“Finding out your own style” – Interview with Hermit (in English)

I had an interview with Hermit, the creator of SID-Wizard. Recently I translated the manuals of the tool into Japanese.
He often uses the word “flexibility” about his tracker. But I think it is also worthy of his limitless lucid intelligence.

(Akaobi) Hi, Hermit! Thanks for taking the time for this interview. Please introduce yourself briefly for us.

(Hermit) Hi, Akaobi. I’m Mihaly Horvath from Hungary. Thanks for the opportunity \o/.

When and where did you get to know the demoscene? Tell us groups, sceners, and products have become motivation for your creation.

I got my C64 in the late 90’s but I sold it in ca. 2002, and until 2008 I was not aware about this huge fan-base of it.
When I got back my C64 in 2008 (thanks to finding out it has an analog-synthesizer sound-chip) and started using the internet it was a surprise for me to see people still making awesome productions for our beloved machine. I got some (especially Hungarian) demos from friends on floppies before, my favourites were Revolution from Chorus and Mergezo Anyag 3 from Profik made in the middle nineties.

Revolution / Chorus [1994]

Before SID-Wizard once you coded 3SID tracker. I think SID has an important place in your life undoubtedly. What is rational reason not only you compose music with the chip, but code tools for the chip?

The 3SID tracker‘s main motivation was to compose music for my rock band in 2008, which I thought would need more than 3 tracks. I didn’t start to code it to release c64 music as the main focus, but to compose faster and easier / more reliably than on the buggy PC (I was so angry that I didn’t use PC at home for a while)…
Then I found out that having only 3 tracks is an interesting challenge from composer perspective and I realized how to tweak good-sounding sounds out of the SID. I needed more flexible tracker than the 3SID tracker so I started examining DMC. Then experimented with other SID tools as well, and found out none of them was really my ultimate tool. Ended up with X-SID but somehow I couldn’t compose long tracks with this otherwise very good tool. So came the idea to code my own tracker which might have everything essential out-of-the-box…

Hermit 3SID tracker [2008]

Fortunately many SID trackers are developed even today after C64 turned 30, e.g. SDI, GoatTracker, CheeseCutter, CRD-Tracker and Hein’s one (besides, defMON?). How different is the direction of development of SID-Wizard from those trackers? What are peculiarity of SID-Wizard you call a comprehensive native C64 tool?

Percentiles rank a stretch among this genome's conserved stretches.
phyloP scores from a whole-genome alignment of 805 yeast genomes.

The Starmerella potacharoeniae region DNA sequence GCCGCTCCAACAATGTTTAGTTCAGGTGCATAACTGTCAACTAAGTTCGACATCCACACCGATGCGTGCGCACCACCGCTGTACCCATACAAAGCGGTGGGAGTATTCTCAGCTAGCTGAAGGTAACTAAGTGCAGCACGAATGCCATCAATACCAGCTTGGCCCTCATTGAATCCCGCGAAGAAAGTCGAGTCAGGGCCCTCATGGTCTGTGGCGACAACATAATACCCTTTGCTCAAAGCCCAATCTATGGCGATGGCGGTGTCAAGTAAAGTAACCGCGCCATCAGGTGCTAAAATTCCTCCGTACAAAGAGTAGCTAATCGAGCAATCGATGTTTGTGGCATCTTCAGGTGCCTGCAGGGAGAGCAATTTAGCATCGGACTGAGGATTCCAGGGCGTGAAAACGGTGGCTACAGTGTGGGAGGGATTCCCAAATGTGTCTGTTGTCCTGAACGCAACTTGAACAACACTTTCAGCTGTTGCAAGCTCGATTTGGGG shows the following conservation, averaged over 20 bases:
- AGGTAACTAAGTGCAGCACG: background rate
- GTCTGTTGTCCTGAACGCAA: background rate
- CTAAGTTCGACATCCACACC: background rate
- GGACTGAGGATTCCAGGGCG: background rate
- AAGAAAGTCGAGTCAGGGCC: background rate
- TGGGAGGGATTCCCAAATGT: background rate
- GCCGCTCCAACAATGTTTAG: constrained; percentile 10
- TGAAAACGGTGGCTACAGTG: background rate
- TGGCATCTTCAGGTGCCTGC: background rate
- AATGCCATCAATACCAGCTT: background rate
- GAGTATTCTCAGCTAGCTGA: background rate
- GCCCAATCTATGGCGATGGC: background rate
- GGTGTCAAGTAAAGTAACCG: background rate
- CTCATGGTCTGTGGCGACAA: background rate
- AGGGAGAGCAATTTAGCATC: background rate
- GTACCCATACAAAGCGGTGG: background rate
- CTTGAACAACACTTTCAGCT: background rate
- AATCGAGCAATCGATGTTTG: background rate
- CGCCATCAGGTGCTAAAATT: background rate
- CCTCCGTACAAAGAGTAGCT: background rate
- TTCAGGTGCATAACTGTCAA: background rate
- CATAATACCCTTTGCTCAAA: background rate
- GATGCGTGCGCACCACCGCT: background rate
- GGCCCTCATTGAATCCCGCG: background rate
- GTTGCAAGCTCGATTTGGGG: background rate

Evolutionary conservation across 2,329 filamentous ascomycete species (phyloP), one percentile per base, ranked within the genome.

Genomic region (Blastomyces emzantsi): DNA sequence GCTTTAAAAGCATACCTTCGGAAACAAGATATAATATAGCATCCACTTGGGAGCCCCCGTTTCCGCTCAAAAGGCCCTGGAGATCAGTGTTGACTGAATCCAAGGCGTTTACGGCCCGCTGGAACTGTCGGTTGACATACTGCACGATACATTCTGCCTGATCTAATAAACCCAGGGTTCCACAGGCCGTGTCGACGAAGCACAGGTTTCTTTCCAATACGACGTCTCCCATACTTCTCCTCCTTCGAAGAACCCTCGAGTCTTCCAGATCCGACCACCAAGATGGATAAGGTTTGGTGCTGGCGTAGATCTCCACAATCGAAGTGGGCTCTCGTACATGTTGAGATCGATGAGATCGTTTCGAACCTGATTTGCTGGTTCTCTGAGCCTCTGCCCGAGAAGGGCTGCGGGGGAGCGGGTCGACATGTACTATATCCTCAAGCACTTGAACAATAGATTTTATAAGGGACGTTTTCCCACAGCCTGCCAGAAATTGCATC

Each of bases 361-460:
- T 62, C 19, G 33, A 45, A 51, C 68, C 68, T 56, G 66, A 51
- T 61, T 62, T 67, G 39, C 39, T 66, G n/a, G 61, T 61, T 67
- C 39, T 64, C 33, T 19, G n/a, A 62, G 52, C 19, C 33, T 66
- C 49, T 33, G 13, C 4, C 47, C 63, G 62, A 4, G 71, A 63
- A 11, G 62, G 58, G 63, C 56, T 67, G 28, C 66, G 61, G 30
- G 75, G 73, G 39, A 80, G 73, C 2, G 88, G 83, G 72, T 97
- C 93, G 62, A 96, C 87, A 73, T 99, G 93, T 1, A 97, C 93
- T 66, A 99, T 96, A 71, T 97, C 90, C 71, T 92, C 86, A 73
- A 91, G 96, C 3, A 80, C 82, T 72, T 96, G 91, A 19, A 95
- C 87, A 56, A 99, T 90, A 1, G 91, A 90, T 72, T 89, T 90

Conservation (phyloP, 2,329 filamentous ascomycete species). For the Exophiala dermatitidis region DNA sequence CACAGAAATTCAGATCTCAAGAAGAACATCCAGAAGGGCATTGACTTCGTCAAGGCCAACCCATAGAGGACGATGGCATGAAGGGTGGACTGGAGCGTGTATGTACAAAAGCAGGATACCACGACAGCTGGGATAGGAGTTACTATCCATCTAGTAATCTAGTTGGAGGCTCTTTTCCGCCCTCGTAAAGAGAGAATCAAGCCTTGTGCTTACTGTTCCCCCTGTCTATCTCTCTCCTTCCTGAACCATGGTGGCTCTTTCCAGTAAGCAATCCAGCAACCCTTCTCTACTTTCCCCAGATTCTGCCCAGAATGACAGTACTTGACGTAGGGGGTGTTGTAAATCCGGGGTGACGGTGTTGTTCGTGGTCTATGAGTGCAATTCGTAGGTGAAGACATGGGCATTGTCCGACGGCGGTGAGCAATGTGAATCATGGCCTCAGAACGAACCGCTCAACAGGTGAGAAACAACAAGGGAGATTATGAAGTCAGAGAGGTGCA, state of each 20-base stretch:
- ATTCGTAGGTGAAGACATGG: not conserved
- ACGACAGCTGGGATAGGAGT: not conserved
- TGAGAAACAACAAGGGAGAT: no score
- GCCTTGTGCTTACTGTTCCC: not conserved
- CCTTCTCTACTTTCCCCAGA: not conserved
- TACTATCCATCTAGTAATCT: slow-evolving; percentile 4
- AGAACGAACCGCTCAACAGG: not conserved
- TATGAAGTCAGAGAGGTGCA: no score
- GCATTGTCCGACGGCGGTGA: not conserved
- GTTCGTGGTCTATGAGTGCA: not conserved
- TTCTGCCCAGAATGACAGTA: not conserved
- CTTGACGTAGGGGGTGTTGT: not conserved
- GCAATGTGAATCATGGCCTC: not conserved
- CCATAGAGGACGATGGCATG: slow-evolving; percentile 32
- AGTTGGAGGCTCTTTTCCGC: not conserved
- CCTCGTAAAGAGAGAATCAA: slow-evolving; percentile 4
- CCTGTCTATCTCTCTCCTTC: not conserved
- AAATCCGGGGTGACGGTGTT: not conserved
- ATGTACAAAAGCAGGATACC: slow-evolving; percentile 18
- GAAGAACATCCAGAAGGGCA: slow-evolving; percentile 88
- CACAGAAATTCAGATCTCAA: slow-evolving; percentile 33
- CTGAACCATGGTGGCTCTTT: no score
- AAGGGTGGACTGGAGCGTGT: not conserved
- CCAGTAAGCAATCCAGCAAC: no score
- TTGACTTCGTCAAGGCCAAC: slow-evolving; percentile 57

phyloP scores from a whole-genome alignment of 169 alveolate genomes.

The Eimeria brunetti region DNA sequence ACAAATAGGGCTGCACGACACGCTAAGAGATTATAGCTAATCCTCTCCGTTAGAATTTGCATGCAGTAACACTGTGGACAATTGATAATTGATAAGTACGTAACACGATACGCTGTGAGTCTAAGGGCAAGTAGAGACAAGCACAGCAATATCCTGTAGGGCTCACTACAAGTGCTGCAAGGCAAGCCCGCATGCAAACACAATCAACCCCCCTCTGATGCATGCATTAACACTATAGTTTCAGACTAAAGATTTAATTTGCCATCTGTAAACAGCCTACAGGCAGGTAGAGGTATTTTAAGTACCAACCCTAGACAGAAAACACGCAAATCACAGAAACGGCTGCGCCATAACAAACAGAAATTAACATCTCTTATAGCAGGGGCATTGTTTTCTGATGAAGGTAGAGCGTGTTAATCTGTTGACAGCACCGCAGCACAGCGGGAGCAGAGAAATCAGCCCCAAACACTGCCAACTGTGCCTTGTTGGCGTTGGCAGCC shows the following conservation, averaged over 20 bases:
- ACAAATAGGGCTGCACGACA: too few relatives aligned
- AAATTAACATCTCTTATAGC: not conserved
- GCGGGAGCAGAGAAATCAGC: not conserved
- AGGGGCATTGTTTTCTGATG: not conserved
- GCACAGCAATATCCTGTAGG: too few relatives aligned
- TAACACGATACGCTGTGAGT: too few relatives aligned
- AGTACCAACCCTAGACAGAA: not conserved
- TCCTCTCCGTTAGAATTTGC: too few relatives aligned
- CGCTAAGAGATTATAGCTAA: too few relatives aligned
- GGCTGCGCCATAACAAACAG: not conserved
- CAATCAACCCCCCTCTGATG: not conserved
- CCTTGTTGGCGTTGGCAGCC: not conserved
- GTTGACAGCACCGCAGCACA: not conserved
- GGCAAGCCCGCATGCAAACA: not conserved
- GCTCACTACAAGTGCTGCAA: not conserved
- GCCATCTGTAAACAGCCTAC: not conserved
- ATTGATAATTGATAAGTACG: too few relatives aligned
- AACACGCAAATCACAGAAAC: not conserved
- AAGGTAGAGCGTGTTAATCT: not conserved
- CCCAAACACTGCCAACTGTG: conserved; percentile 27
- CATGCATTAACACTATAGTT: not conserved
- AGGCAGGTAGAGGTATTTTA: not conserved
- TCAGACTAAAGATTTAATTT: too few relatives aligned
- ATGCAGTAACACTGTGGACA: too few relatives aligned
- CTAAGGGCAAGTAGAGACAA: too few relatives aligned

There are many great trackers. Some of my main points in SID-Wizard was to add some innovative features (like chords, keyboard-tracking) to the basic working, while staying inside the constrains of player-code size & speed. On the editor part I wanted a big screen-focus (25 rows for each track) and more effects on the same rows than usually possible. And last but not least to run on real C64 and make it possible to import/export other formats like XM,MID, and import SNG. (You know, SID-Wizard has many similarities to GoatTracker.)

Can I ask you about music tracker? In Japan there are musicians who use Milky Tracker, MODPlug Tracker, or Renoise though the number of them is much smaller than euro. Also it must be mentioned LSDj by Mathman has been used for a long time by Japanese. But tracker is still unknown and mysterious tool for us IMO. You made tunes with FastTracker 2. What are the merit of tracker as music editor? And How do you think Music Macro Language (MML)? MML is a popular composing method since 8-bit era in Japan. This tendency gets no weak (cf. NES Sound Driver & Library, mck, MMLTalks or MMLshare).

Yes, I got familiar with trackers by FT2 on my first 386 machine, not on the C64.
Later I composed music with sequencers’ Piano-roll tools too. Both Piano-roll and tracker input methods has their advantages but the tracker gives a better, more compact overview of the music content (notes, effects) and has an automatic quantization by definition. Plus it doesn’t require mouse, and that’s an advantage on C64 of course. On the other hand a chord progression and voice-leading can better be visualized with piano-roll…
Essentially there are some flexibility aspects of the FT-like trackers, that are behind the C64 trackers. For example the lack of standardized analog synthesis and corresponding effects, or the lack of orderlist for each tracks that so requires many pattern copy/paste tasks and causes memory-hungriness, compared to C64.